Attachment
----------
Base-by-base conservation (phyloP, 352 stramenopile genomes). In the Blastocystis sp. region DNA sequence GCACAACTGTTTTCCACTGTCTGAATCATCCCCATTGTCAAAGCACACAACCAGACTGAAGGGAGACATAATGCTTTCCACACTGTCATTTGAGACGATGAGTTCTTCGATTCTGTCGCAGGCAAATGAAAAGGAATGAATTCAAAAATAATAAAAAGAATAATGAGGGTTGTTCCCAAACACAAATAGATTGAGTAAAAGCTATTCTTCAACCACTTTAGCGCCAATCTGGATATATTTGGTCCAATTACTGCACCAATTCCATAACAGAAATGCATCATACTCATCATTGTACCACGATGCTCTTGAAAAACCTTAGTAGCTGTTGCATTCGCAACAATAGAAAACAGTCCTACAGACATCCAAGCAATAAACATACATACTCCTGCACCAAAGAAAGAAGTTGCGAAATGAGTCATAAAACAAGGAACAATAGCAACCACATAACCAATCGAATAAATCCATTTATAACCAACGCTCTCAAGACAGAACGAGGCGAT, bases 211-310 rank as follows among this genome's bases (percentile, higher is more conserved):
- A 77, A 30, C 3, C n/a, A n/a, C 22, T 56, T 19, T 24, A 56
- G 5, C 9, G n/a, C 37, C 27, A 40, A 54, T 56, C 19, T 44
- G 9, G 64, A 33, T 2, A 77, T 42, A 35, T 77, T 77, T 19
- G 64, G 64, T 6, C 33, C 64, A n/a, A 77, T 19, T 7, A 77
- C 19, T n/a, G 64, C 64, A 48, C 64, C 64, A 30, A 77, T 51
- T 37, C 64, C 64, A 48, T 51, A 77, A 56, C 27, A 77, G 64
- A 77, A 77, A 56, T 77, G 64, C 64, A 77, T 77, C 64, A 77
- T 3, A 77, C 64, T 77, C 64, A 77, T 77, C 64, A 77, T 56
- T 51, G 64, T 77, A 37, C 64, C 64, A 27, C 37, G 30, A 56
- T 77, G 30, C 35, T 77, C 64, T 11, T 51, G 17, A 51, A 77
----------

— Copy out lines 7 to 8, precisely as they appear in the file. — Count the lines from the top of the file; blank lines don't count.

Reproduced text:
- T 37, C 64, C 64, A 48, T 51, A 77, A 56, C 27, A 77, G 64
- A 77, A 77, A 56, T 77, G 64, C 64, A 77, T 77, C 64, A 77